At the beginning of the month I spent quite a bit of time in the Twickenham area, I know, I’m really selling the area with the above photo. With time to kill, on one of the days I was there, I went on the Three Rivers Walk (if you do this walk, don’t be fooled by the website, it’s 8 miles not 8 kilometres), which covers the River Crane (which I think is the river in the photo above), the Duke of Northumberland’s River and the Thames. The Crane and the Duke of Northumberland did have some nice bits but it was mostly either industrial and/or rugby stadium. The paths were often narrow and muddy, which for this non-swimmer walker, always freaks me out a little.
Some of the Three Rivers Walk, basically the Thames bit, I was already familiar with from either the Capital Ring or from other local walks I’ve done. I liked that bit and I was particularly pleased to discover more of one area that I’d only briefly walked through, once before. The aforementioned ‘bit’ is just before Twickenham if you’re walking along the Thames in a westerly direction. The whole area looks like it has a side gig subbing for Georgian London in Dickens adaptations and is very pretty.
Anyway when I got to the Georgian bit, the Three Rivers route was insisting that I detoured away from the Thames to a place called York House, which despite being relatively local, I’d never heard of before, so I went to have a look and wow, how could I have missed this?
I don’t know if you can go into the house, but the grounds are basically a public park, I will have to come back here in the summer.
The grounds are separated by a road (which I had walked down before, not knowing that York House was there) and you cross from the main body of the grounds by the house, to the grounds by the river, over this little, ornamental stone bridge. Once over the bridge, there are more gardens, with very over friendly, fat squirrels and this totally mad water feature.
I was in Twickenham again the next weekend. I had spotted the previous weekend, that Eel Pie Island Art Studios were going to be open and to be honest, even if I wasn’t already going to be in the area, I think I would have made the trip because I’ve always wanted to cross the bridge over on to the private residential island and the studios are only open twice a year.
You have to walk through the island to get to the studios and the houses on the way, were often on the artistic side.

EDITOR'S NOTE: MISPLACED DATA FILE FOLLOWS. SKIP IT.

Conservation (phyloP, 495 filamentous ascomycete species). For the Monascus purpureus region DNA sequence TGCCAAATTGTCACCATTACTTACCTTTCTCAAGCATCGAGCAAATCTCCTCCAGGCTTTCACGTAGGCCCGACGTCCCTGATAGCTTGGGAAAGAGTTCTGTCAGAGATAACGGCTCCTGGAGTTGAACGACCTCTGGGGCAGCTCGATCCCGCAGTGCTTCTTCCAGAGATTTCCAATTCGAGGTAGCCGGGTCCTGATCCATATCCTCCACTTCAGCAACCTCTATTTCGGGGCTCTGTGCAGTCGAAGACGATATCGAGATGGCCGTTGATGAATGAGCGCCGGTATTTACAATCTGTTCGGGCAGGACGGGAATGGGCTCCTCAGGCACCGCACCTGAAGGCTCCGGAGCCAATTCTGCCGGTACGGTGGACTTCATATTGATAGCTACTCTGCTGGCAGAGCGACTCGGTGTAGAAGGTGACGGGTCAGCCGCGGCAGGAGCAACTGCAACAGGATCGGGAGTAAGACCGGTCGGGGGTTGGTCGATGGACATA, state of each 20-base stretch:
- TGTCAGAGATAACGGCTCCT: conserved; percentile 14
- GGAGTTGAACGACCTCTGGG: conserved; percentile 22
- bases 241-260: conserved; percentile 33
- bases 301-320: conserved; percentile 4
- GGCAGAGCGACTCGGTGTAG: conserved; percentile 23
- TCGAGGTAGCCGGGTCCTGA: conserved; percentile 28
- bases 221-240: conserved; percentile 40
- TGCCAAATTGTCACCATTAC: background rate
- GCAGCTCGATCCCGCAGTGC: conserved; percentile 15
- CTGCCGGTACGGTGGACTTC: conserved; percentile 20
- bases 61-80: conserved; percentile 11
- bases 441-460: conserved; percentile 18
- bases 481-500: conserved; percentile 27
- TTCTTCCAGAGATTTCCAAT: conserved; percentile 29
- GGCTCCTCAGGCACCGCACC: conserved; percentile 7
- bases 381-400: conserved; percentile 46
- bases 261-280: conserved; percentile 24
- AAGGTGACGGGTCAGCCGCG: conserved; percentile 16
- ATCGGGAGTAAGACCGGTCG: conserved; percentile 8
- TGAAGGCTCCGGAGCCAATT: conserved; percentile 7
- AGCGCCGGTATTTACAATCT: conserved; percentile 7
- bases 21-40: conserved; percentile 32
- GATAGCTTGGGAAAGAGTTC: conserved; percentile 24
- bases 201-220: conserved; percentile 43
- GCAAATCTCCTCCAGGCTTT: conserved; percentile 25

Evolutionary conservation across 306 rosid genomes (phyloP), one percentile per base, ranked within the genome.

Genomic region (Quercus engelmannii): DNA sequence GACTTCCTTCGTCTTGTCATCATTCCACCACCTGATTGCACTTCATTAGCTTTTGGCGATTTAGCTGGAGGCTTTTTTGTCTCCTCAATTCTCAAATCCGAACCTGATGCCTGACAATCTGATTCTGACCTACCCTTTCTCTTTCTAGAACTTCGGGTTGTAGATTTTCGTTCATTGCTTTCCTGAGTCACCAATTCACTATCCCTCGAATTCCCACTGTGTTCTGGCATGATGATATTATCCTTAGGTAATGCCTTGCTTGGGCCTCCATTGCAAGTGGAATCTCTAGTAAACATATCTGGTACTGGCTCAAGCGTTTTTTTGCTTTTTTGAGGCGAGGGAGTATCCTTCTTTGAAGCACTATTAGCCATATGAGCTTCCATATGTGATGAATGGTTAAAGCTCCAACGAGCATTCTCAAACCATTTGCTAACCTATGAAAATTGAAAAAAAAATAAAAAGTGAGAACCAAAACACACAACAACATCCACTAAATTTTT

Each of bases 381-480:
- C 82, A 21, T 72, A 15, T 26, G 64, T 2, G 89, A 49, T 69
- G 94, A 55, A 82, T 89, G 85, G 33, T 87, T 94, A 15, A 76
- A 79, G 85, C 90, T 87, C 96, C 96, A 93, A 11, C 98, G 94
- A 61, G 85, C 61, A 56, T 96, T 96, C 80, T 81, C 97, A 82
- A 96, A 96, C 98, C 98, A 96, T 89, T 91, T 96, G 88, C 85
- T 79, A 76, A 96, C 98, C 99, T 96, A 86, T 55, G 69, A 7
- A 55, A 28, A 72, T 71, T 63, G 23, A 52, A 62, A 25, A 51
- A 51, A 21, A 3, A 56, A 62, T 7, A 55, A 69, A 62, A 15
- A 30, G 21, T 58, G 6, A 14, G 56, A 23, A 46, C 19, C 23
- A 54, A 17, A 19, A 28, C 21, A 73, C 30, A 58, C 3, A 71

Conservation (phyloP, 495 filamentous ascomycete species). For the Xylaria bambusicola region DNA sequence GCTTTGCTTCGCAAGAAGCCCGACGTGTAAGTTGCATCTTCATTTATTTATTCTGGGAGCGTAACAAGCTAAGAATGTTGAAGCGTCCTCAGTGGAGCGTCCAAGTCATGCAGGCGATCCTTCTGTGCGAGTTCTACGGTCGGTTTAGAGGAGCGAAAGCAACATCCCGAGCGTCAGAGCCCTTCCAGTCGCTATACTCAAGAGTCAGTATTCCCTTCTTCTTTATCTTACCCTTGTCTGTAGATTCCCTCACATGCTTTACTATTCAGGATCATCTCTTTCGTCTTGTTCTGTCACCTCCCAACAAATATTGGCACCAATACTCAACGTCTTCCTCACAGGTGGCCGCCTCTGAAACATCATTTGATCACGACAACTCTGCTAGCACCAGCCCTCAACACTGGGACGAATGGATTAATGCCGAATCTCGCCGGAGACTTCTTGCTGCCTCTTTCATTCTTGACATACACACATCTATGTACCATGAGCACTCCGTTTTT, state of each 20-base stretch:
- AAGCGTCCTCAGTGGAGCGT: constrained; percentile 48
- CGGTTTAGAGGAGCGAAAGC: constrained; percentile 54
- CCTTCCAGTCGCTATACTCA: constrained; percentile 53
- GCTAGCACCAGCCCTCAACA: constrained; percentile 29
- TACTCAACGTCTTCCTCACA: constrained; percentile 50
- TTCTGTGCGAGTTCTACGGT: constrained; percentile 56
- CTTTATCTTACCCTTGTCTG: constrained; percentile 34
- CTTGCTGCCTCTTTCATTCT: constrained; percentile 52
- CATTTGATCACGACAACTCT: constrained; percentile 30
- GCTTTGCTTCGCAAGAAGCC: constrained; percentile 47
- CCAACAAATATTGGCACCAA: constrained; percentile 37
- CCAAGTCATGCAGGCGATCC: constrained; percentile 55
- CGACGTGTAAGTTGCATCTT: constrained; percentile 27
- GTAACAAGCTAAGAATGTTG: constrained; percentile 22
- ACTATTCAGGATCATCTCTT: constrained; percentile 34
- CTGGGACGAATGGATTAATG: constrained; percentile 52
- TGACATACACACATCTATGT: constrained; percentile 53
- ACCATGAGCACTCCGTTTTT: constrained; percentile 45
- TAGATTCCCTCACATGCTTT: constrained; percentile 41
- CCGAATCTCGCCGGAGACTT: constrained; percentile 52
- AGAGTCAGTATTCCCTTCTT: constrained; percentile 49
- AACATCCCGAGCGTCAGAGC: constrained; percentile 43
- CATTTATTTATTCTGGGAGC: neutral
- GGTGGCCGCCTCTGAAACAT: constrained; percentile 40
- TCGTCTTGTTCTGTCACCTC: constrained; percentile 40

The art studios themselves are in a working boatyard. As well as boats being fixed, there are boats everywhere else too, some being used as art studios or as perches for cats.
And as I was back in the area, I went for another look at the mad water feature.
I also went to the Orleans Gallery (lovely embroidered map of the local area) and planned to see Marble Hill House but it wasn’t open, so took a photo of a mushroomed tree stump instead.
This month I also went to see the Kew Garden’s Christmas lights, the origami boats were my favourites.
I also went to see the ice outside Tate Modern. The lumps of ice, which were there for about a week, had been fished out of the water in (if I remember correctly) Greenland, bits that had fallen off icebergs/glaciers due to global warming. The idea being that if people could actually come and touch the ice, it might bring home the effects of global warming in a bit more of an ecologically efficient way than going to see the icebergs themselves, as the energy it took to get one of the ice lumps from Greenland to Tate Modern was the same as if one person flew to Greenland and back to see the icebergs in person, therefore bringing the ice to London would hopefully get the message to more people than just that one theoretical person flying there and back. It certainly was awing seeing and feeling the ice.
I also went to see the Gingerbread City at the V&A. The entire room smelt gloriously of gingerbread.
I’ve had lots of lovely walks in Richmond Park, this month. The photo at the very top of this post is from there. Other photos from Richmond Park this month have included this panorama.
And finally, even just walking to the shops can provide photo opportunities; Kingston Bridge in the fog.